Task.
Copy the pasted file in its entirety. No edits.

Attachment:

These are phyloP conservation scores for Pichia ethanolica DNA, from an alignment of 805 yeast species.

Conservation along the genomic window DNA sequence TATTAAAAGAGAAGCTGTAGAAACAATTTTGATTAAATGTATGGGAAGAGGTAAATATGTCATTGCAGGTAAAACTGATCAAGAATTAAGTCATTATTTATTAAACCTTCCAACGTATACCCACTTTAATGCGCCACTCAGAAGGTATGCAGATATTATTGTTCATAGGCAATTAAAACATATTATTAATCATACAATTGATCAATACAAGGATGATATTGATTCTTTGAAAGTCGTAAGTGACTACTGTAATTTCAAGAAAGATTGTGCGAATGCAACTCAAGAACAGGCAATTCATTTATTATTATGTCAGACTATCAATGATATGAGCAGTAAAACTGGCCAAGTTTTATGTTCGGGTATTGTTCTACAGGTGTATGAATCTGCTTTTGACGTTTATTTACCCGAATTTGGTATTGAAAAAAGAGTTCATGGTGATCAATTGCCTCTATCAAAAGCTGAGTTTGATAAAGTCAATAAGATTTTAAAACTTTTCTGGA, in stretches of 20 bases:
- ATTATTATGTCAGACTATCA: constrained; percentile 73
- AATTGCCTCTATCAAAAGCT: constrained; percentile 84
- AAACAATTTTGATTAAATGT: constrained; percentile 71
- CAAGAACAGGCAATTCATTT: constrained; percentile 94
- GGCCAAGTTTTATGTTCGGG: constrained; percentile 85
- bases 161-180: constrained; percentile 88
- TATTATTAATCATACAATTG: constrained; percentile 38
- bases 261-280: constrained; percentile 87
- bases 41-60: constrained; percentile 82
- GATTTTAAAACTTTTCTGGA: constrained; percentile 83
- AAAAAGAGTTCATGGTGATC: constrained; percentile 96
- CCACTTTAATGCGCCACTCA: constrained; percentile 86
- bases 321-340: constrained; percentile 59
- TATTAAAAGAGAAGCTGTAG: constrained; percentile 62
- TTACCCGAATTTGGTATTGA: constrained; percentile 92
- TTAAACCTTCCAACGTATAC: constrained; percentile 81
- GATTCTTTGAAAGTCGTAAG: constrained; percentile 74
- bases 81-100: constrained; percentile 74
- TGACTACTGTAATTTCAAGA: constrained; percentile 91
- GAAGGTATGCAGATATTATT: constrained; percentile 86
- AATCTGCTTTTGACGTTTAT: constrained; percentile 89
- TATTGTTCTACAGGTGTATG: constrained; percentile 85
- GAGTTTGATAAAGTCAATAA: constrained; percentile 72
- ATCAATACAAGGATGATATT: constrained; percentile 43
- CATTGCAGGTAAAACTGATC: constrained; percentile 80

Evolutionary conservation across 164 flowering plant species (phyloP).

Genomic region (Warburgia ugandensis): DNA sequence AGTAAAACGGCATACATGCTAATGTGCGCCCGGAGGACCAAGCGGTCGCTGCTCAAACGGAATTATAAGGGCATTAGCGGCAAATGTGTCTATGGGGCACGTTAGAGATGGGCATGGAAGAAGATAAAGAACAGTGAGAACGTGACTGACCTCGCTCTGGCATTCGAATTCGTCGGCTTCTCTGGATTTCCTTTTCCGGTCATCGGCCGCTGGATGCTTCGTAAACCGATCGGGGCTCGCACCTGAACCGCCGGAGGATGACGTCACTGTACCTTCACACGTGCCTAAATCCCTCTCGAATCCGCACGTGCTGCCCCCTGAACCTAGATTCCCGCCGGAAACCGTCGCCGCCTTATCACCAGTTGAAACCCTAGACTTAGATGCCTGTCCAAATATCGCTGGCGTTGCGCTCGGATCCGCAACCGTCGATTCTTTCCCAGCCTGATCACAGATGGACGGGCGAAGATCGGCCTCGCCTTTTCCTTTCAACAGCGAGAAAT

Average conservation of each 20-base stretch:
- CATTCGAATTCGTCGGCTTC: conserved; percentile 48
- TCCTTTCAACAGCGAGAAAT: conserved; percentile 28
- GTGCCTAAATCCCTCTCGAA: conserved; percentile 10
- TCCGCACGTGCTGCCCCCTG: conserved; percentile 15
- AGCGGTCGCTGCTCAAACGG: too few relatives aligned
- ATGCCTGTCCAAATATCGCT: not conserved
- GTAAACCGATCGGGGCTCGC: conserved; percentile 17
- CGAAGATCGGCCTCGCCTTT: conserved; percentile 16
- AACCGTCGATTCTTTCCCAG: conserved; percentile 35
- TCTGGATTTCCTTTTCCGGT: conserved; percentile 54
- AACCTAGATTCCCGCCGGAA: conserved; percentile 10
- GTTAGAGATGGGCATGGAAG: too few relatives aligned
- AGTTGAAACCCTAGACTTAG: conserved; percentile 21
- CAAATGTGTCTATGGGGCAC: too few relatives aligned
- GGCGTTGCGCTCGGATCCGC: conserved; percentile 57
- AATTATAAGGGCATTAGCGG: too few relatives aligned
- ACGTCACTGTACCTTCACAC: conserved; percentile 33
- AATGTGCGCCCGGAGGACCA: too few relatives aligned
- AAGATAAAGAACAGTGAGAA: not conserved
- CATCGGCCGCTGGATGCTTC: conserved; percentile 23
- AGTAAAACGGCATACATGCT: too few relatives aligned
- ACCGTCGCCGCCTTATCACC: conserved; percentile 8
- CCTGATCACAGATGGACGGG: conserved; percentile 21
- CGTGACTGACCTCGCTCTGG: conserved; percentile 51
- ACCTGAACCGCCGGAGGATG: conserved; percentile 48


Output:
These are phyloP conservation scores for Pichia ethanolica DNA, from an alignment of 805 yeast species.

Conservation along the genomic window DNA sequence TATTAAAAGAGAAGCTGTAGAAACAATTTTGATTAAATGTATGGGAAGAGGTAAATATGTCATTGCAGGTAAAACTGATCAAGAATTAAGTCATTATTTATTAAACCTTCCAACGTATACCCACTTTAATGCGCCACTCAGAAGGTATGCAGATATTATTGTTCATAGGCAATTAAAACATATTATTAATCATACAATTGATCAATACAAGGATGATATTGATTCTTTGAAAGTCGTAAGTGACTACTGTAATTTCAAGAAAGATTGTGCGAATGCAACTCAAGAACAGGCAATTCATTTATTATTATGTCAGACTATCAATGATATGAGCAGTAAAACTGGCCAAGTTTTATGTTCGGGTATTGTTCTACAGGTGTATGAATCTGCTTTTGACGTTTATTTACCCGAATTTGGTATTGAAAAAAGAGTTCATGGTGATCAATTGCCTCTATCAAAAGCTGAGTTTGATAAAGTCAATAAGATTTTAAAACTTTTCTGGA, in stretches of 20 bases:
- ATTATTATGTCAGACTATCA: constrained; percentile 73
- AATTGCCTCTATCAAAAGCT: constrained; percentile 84
- AAACAATTTTGATTAAATGT: constrained; percentile 71
- CAAGAACAGGCAATTCATTT: constrained; percentile 94
- GGCCAAGTTTTATGTTCGGG: constrained; percentile 85
- bases 161-180: constrained; percentile 88
- TATTATTAATCATACAATTG: constrained; percentile 38
- bases 261-280: constrained; percentile 87
- bases 41-60: constrained; percentile 82
- GATTTTAAAACTTTTCTGGA: constrained; percentile 83
- AAAAAGAGTTCATGGTGATC: constrained; percentile 96
- CCACTTTAATGCGCCACTCA: constrained; percentile 86
- bases 321-340: constrained; percentile 59
- TATTAAAAGAGAAGCTGTAG: constrained; percentile 62
- TTACCCGAATTTGGTATTGA: constrained; percentile 92
- TTAAACCTTCCAACGTATAC: constrained; percentile 81
- GATTCTTTGAAAGTCGTAAG: constrained; percentile 74
- bases 81-100: constrained; percentile 74
- TGACTACTGTAATTTCAAGA: constrained; percentile 91
- GAAGGTATGCAGATATTATT: constrained; percentile 86
- AATCTGCTTTTGACGTTTAT: constrained; percentile 89
- TATTGTTCTACAGGTGTATG: constrained; percentile 85
- GAGTTTGATAAAGTCAATAA: constrained; percentile 72
- ATCAATACAAGGATGATATT: constrained; percentile 43
- CATTGCAGGTAAAACTGATC: constrained; percentile 80

Evolutionary conservation across 164 flowering plant species (phyloP).

Genomic region (Warburgia ugandensis): DNA sequence AGTAAAACGGCATACATGCTAATGTGCGCCCGGAGGACCAAGCGGTCGCTGCTCAAACGGAATTATAAGGGCATTAGCGGCAAATGTGTCTATGGGGCACGTTAGAGATGGGCATGGAAGAAGATAAAGAACAGTGAGAACGTGACTGACCTCGCTCTGGCATTCGAATTCGTCGGCTTCTCTGGATTTCCTTTTCCGGTCATCGGCCGCTGGATGCTTCGTAAACCGATCGGGGCTCGCACCTGAACCGCCGGAGGATGACGTCACTGTACCTTCACACGTGCCTAAATCCCTCTCGAATCCGCACGTGCTGCCCCCTGAACCTAGATTCCCGCCGGAAACCGTCGCCGCCTTATCACCAGTTGAAACCCTAGACTTAGATGCCTGTCCAAATATCGCTGGCGTTGCGCTCGGATCCGCAACCGTCGATTCTTTCCCAGCCTGATCACAGATGGACGGGCGAAGATCGGCCTCGCCTTTTCCTTTCAACAGCGAGAAAT

Average conservation of each 20-base stretch:
- CATTCGAATTCGTCGGCTTC: conserved; percentile 48
- TCCTTTCAACAGCGAGAAAT: conserved; percentile 28
- GTGCCTAAATCCCTCTCGAA: conserved; percentile 10
- TCCGCACGTGCTGCCCCCTG: conserved; percentile 15
- AGCGGTCGCTGCTCAAACGG: too few relatives aligned
- ATGCCTGTCCAAATATCGCT: not conserved
- GTAAACCGATCGGGGCTCGC: conserved; percentile 17
- CGAAGATCGGCCTCGCCTTT: conserved; percentile 16
- AACCGTCGATTCTTTCCCAG: conserved; percentile 35
- TCTGGATTTCCTTTTCCGGT: conserved; percentile 54
- AACCTAGATTCCCGCCGGAA: conserved; percentile 10
- GTTAGAGATGGGCATGGAAG: too few relatives aligned
- AGTTGAAACCCTAGACTTAG: conserved; percentile 21
- CAAATGTGTCTATGGGGCAC: too few relatives aligned
- GGCGTTGCGCTCGGATCCGC: conserved; percentile 57
- AATTATAAGGGCATTAGCGG: too few relatives aligned
- ACGTCACTGTACCTTCACAC: conserved; percentile 33
- AATGTGCGCCCGGAGGACCA: too few relatives aligned
- AAGATAAAGAACAGTGAGAA: not conserved
- CATCGGCCGCTGGATGCTTC: conserved; percentile 23
- AGTAAAACGGCATACATGCT: too few relatives aligned
- ACCGTCGCCGCCTTATCACC: conserved; percentile 8
- CCTGATCACAGATGGACGGG: conserved; percentile 21
- CGTGACTGACCTCGCTCTGG: conserved; percentile 51
- ACCTGAACCGCCGGAGGATG: conserved; percentile 48